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Ascent of the Conus Medullaris

This page was last updated on April 8th, 2024

Ascent of the conus medullaris from opposite the embryonic coccygeal spinal segments with nerve roots exiting directly opposite their vertebral levels starts at POD 27 (7, 8, 9).

  • Thinning of caudal neural tube: Between POD 27 and 54, the caudal end of the newly formed neural tube undergoes retrogressive differentiation during which it becomes thinner, is less well developed, and eventually contains no marginal zone and only a rudimentary mantle zone. This thinning of the caudal neural tube makes it appear that the tip of the conus is gradually ascending relative to the adjacent vertebral column.
  • Relatively faster growth of the spine: Beyond POD 54 retrogressive differentiation has ended, and the ascent of the conus is caused solely by a disparity in the growth of the vertebral column relative to the spinal cord such that the conus medullaris occupies a position opposite progressively higher vertebral levels and the nerve roots exiting a particular spinal cord level have to travel farther caudal within the thecal sac toward their eventual exit foramina.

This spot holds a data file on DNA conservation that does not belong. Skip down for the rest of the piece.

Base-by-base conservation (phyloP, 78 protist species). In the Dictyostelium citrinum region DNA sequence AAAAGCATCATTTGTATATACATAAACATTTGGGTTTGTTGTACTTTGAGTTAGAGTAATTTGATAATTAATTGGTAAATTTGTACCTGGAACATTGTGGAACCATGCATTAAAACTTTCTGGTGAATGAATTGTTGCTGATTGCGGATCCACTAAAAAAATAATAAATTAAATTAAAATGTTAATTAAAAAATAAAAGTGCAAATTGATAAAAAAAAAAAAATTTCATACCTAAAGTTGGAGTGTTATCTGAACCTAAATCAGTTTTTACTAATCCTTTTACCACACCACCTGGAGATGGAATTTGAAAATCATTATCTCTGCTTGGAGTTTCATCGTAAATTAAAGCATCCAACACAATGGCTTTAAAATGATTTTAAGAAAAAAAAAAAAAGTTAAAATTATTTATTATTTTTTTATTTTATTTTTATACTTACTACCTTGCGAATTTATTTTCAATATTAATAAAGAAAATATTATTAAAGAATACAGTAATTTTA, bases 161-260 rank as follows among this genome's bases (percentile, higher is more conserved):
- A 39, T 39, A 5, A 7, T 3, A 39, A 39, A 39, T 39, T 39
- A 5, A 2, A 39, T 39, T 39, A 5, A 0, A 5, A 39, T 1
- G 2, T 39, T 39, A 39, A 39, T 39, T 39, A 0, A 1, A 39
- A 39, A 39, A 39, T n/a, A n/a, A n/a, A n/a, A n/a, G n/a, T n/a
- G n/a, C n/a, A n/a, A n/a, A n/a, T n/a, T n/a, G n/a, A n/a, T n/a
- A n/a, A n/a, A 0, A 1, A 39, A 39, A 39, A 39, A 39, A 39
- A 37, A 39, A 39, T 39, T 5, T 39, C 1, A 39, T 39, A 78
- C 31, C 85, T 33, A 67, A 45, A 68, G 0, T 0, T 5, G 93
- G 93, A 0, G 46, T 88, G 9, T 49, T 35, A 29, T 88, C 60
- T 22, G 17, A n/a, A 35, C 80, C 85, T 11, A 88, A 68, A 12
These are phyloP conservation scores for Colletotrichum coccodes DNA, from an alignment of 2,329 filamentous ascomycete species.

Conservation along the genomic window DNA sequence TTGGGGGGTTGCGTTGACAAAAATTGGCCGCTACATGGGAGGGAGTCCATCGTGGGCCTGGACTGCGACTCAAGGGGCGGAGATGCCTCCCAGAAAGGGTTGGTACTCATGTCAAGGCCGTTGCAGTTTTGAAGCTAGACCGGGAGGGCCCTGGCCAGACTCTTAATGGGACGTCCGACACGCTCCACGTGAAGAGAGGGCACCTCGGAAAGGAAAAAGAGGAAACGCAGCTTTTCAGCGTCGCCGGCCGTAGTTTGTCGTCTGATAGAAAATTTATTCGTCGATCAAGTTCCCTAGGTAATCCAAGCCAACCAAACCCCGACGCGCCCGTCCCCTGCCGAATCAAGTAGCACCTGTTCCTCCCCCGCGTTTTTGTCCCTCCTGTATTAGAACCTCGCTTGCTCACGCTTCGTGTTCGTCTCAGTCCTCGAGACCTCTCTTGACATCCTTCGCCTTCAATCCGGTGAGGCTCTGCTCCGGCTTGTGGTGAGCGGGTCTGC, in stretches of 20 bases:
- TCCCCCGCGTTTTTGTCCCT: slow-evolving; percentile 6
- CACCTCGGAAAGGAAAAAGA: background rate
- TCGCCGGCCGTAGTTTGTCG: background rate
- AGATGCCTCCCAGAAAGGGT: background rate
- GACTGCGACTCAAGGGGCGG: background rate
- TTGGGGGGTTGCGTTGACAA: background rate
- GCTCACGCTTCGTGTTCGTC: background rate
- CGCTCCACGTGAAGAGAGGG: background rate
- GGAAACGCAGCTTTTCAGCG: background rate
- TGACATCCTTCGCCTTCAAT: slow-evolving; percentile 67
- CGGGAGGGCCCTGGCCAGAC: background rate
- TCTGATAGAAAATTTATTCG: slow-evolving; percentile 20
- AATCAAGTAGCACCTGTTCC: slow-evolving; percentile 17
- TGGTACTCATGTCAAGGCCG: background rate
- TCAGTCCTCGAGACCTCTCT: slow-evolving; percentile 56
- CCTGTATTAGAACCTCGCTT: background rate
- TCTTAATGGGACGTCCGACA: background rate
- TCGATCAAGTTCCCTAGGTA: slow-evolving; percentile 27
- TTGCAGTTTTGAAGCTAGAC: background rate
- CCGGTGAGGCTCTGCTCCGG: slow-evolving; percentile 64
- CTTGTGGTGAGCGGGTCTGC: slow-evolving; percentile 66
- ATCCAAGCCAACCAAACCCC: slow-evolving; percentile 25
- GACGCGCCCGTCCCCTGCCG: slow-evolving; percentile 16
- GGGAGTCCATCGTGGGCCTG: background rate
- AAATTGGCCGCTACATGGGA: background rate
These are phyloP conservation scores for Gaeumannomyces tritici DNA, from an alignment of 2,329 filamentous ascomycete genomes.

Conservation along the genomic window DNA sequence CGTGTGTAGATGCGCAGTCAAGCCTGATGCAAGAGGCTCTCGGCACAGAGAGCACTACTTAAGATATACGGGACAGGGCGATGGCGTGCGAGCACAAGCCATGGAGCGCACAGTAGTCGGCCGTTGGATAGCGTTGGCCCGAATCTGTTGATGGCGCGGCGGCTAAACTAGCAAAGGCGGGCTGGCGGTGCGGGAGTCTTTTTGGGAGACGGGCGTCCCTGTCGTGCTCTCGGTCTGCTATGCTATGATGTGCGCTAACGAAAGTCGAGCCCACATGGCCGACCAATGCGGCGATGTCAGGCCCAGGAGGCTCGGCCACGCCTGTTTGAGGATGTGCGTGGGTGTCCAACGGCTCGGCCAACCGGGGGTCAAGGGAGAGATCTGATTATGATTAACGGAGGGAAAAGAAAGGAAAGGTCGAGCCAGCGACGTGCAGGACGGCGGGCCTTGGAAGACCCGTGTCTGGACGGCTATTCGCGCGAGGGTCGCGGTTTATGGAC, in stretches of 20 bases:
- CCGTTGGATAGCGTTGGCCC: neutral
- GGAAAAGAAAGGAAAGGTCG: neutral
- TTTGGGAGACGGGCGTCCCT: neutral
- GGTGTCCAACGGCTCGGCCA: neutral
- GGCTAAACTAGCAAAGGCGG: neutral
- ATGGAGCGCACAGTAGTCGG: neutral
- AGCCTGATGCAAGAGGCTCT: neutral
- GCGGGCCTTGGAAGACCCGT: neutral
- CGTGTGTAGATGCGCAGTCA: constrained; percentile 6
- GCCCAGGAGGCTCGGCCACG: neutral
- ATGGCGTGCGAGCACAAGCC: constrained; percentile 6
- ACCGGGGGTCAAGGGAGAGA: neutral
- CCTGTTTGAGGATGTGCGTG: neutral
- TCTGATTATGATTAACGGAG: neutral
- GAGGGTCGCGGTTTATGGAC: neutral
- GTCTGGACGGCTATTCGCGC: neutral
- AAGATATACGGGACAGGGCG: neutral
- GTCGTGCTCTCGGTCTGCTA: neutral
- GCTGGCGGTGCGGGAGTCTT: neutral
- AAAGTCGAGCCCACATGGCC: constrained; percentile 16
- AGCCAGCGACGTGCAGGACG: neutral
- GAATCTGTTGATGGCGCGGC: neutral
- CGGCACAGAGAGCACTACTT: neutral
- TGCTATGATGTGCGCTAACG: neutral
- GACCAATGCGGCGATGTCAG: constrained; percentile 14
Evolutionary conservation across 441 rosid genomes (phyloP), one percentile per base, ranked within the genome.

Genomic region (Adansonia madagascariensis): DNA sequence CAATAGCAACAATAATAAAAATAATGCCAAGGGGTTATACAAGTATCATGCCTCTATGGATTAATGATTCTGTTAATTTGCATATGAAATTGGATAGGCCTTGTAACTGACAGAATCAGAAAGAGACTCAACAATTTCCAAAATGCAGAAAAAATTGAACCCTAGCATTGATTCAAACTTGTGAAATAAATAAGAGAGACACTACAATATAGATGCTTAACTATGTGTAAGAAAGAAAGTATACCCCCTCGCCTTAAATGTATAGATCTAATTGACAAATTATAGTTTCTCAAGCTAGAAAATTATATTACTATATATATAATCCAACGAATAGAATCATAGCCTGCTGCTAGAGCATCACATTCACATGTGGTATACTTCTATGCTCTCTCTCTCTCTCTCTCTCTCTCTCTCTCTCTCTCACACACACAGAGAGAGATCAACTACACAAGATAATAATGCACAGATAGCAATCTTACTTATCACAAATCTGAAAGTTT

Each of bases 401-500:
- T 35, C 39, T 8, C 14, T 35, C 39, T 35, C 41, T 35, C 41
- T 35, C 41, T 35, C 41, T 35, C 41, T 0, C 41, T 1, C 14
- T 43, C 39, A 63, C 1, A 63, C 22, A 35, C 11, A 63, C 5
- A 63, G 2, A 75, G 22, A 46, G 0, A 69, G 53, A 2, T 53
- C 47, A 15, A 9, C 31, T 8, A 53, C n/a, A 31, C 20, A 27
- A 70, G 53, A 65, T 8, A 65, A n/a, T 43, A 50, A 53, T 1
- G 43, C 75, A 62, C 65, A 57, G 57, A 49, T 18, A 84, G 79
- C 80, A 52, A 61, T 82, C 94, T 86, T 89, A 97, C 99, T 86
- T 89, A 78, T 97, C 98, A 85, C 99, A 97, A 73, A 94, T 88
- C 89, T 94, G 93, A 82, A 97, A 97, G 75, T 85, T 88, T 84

• Final position by 2 months age: The conus medullaris occupies its “adult level,” most commonly opposite or cranial to the L1–L2 disk space, by birth or at most within 2 months after birth.
  • Conus below mid-L2 abnormal: Any conus medullaris lying caudal to the mid-body of L2 is considered abnormally low (95% confidence limits) and therefore potentially tethered.